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From One to the Other

Cook Strait is the strait of water between the North and South Islands of New Zealand. It connects the Tasman Sea on the west with the South Pacific Ocean on the east.

To the south the coast runs runs 30 kilometres (19 mi) along Cloudy Bay and past the islands and entrances to the Marlborough Sounds. To the north the coast runs 40 kilometres (25 mi) along Palliser Bay, crosses the entrance to Wellington harbour, past some Wellington suburbs and continues another 15 kilometres (9.3 mi) to Makara beach.

The strait is named after James Cook, the first European commander to sail through it, in 1770. In Māori it has the name Raukawa or Raukawa Moana. Raukawa may mean "bitter leaves".

Cook Strait is one of the most dangerous and unpredictable waters in the world. In good weather one can see clearly across the strait. At its narrowest point 22 kilometres (14 mi) separate Cape Terawhiti in the North Island from Perano Head on Arapawa Island in the Marlborough Sounds. Perano Head (South Island) actually lies further north than Cape Terawhiti (North Island).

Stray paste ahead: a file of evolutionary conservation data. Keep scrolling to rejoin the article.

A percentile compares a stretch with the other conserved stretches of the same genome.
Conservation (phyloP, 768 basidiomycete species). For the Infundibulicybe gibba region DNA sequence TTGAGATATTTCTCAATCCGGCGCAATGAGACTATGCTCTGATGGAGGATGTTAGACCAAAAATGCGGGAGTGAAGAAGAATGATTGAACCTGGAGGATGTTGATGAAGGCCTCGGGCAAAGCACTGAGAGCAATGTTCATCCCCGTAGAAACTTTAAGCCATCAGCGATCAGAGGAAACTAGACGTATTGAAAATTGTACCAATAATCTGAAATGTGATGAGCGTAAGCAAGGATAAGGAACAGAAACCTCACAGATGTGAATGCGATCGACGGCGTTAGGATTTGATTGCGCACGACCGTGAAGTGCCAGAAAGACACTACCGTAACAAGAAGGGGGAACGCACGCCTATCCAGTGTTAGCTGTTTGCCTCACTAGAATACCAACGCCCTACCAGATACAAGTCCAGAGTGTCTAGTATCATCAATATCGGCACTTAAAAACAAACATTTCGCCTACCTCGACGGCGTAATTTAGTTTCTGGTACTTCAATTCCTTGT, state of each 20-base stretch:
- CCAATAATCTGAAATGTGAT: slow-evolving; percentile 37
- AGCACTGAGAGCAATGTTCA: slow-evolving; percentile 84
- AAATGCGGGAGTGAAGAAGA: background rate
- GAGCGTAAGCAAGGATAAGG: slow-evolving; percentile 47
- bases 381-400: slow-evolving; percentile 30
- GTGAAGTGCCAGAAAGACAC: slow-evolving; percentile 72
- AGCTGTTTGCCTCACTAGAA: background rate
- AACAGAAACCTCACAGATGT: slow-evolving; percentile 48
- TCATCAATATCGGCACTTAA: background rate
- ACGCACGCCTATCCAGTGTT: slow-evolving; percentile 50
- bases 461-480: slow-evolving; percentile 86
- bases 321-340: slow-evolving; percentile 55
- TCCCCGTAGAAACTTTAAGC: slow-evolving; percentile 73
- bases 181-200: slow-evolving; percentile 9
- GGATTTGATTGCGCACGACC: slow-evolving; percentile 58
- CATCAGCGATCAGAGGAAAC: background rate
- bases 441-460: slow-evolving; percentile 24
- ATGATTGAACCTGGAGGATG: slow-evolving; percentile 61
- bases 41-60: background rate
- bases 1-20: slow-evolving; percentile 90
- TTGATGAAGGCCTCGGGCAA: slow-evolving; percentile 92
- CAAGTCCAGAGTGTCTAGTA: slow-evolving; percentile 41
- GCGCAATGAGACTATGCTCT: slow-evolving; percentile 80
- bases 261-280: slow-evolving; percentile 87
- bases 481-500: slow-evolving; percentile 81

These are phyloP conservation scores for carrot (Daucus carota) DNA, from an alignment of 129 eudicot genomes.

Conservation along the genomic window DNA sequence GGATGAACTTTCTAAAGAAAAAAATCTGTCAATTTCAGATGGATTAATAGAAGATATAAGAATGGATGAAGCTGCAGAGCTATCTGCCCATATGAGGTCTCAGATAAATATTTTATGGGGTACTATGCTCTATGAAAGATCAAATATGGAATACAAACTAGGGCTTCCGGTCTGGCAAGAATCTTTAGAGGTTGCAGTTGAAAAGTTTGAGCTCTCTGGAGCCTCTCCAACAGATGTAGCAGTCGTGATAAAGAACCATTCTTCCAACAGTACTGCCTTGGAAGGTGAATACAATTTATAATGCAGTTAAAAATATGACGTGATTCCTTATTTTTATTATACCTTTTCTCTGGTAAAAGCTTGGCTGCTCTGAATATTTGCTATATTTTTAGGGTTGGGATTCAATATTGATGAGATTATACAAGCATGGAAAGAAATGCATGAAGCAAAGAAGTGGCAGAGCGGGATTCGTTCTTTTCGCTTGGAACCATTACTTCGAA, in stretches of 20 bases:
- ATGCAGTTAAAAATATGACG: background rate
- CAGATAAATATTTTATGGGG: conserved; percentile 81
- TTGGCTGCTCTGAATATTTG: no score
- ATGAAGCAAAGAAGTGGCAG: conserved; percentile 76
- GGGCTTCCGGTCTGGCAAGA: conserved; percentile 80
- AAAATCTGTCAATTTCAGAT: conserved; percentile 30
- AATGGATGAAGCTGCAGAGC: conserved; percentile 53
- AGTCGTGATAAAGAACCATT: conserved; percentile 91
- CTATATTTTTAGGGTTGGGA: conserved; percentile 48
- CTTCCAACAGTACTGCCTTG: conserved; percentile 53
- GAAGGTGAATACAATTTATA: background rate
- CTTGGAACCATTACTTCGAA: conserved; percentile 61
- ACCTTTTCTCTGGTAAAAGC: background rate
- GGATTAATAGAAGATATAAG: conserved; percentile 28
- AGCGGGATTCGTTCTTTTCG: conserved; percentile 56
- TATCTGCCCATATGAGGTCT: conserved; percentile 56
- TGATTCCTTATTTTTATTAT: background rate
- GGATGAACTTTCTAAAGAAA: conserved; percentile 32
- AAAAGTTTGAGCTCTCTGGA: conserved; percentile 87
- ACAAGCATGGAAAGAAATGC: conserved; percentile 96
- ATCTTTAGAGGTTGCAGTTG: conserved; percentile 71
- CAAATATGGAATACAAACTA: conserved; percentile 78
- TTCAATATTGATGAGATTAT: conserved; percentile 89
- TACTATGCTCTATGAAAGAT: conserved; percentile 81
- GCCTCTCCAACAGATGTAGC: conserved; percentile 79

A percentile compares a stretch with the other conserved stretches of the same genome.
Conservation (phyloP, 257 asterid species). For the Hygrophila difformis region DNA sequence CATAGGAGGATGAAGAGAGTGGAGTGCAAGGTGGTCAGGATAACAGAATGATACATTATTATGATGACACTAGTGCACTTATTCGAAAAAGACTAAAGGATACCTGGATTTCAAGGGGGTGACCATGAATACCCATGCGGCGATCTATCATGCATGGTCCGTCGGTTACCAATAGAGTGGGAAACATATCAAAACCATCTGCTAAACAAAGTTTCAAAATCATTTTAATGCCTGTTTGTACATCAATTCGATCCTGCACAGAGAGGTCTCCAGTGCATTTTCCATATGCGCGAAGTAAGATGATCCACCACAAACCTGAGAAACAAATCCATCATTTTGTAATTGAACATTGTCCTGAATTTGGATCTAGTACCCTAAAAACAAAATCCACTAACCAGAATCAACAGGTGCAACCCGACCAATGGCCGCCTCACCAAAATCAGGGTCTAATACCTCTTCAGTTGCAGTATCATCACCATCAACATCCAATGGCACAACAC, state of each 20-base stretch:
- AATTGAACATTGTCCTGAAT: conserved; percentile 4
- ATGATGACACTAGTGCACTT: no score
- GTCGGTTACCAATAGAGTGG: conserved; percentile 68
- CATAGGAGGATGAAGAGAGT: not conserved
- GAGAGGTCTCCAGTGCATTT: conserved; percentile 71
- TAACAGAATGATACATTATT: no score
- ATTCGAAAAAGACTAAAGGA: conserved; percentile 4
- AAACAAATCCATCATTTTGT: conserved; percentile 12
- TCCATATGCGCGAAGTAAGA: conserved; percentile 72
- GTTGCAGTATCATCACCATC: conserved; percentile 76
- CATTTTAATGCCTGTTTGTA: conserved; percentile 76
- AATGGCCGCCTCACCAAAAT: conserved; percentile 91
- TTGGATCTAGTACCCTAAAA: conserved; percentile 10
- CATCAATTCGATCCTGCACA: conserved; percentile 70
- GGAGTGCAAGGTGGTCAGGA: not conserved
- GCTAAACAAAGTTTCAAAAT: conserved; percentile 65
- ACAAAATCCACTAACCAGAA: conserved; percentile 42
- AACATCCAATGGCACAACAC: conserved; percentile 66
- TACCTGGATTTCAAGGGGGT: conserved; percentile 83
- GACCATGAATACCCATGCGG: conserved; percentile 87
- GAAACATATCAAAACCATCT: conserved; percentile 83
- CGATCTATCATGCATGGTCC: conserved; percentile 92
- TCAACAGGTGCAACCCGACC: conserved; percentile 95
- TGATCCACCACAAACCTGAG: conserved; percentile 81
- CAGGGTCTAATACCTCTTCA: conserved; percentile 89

Due to the inclement weather, many travellers between the islands choose to fly and of course it's way more inconvenient and WAY more fun!

On Sunday 15 September 2013, VATNZ Sunday Night Ops focuses on getting as many travellers as possible between the two Islands by connecting Wellington (NZWN) and Paraparaumu (NZPP) with Picton (NZPN), Woodbourne (NZWB) and Nelson (NZNS) by flying across Cook Strait for four hours!


NZPN Picton, New Zealand


 CallsignRadio NameFrequencyFreq
CTRNZCH-T_CTRChristchurch Control123.700
APPNZWN_APPWellington Approach119.300
DEPNZWN_DEPWellington Approach122.300
TWRNZNS_TWRNelson Tower127.400
 NZWB_TWRWoodbourne Tower118.100
 NZWN_TWRWellington Tower118.800